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Publisher's Summary

Driven by the memory of a fallen teammate, TSU's 1941 starting lineup made Montana football history, charging through the season undefeated. Two years later, the "Supreme Team" is caught up in World War II. Ten of them are scattered around the globe in the war's various lonely and dangerous theaters. The 11th man, Ben Reinking, has been plucked from pilot training by a military propaganda machine hungry for heroes. Man by man, he is to chronicle the adventures of his teammates for small-town newspapers across the country, like the one his father edits. Ready for action, he chafes at the assignment, little dreaming that it will bring him love from an unexpected quarter and put to the test the law of averages, which holds that all but one of his teammates should come through the conflict unscathed. A deeply American story, The Eleventh Man is Ivan Doig's most powerful novel to date.
©2008 Ivan Doing; (P)2008 Recorded Books, LLC

What members say

Average Customer Ratings

Overall

  • 3.5 out of 5 stars
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Story

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  • Overall
    2 out of 5 stars

Didn't really care for it.

I read Ivan Doig's "the whistling season" and really liked it. It was well thought out, indepth and had well developed charactors. Based on a good premise and was fun to read.

The Eleventh man didn't start well for me. I didn't care for the narrator, his voice sounded flat and monotone.

I did like the story in the beginning, the talk about the football team and the hard coach, but once the war started it just seemed to forced and contrived and didn't have any feeling and depth to it. I knew what the outcome was going to be.

After listening to the book for a while I did get used to the narrators voice and did not distract me as much as in the beginning. He will never be a favorite to listen to. In the future I will have to weight how much I want to listen to a book if he is the narrator.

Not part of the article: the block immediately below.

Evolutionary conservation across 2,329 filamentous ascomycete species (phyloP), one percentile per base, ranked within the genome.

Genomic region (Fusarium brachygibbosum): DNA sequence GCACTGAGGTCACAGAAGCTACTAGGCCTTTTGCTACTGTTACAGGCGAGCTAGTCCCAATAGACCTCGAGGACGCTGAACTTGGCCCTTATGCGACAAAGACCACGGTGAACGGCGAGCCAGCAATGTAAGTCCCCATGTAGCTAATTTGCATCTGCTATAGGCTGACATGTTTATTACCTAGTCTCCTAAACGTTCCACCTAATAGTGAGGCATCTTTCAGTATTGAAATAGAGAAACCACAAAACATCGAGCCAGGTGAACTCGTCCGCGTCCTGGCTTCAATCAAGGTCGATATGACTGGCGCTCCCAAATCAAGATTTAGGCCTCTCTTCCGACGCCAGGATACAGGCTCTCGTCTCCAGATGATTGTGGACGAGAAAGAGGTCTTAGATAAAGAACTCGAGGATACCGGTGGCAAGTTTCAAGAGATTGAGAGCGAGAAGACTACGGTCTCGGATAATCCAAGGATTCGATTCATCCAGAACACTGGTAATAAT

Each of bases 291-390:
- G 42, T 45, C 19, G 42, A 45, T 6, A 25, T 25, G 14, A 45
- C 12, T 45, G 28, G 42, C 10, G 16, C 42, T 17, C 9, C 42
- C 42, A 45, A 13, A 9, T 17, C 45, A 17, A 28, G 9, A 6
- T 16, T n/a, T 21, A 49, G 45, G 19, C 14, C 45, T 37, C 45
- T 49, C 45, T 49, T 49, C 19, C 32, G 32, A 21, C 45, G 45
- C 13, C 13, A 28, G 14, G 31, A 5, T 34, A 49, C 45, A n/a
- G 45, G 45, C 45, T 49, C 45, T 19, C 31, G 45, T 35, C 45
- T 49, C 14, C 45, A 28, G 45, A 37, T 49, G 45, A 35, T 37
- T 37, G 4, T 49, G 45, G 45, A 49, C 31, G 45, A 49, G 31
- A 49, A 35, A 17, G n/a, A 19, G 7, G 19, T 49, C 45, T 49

I recommend that you preview the book to see if you like what you hear.

4 of 5 people found this review helpful

  • Overall
    1 out of 5 stars

good narrator stupid book

I couldn't finish it. It didn't seem to have a point. Just lots of people dying in different situations. Don't bother. I liked another book by Ivan Doig and took a chance on this one.

1 of 1 people found this review helpful

  • Overall
    5 out of 5 stars

All unfair in love and war

I've been a Doig fan for ages. I must admit to some bias here, because I am from Montana. I was a bit worried when I signed on for this saga that Doig's gift as a word magician may have been getting away from him, but once you agree to go along with the conceit at the heart of it, the story is emotionally wrenching and wonderfully told. I am happy to say that the man from Montana is still going strong. This is one hell of a story-- almost straight out of Hollywood.

Thanks to a self- promoting, belligerent sportscaster and a Colonel who sees an opportunity to do a little propaganda back home, a dream team of Montana football players are enlisted to represent American everymen in World War II.

One of them, the son of a newspaperman, is selected to tell their stories and eventually write their obituaries. He doesn't realize it at first, but his appointment is a misery-making job.

To top it off he falls in love with another soldier's wife, a proud pilot, as it turns out. Download and listen to this one. You'll be happy you did.

1 of 1 people found this review helpful

  • Overall
    5 out of 5 stars
  • Performance
    5 out of 5 stars
  • Story
    5 out of 5 stars
  • William
  • Dell, Montana, USA
  • 06-23-16

Another Doig masterpiece

A lot of research done for this one - narrator is fantastic. There is a lot of "flavor" in this story. I'll be listening to it again someday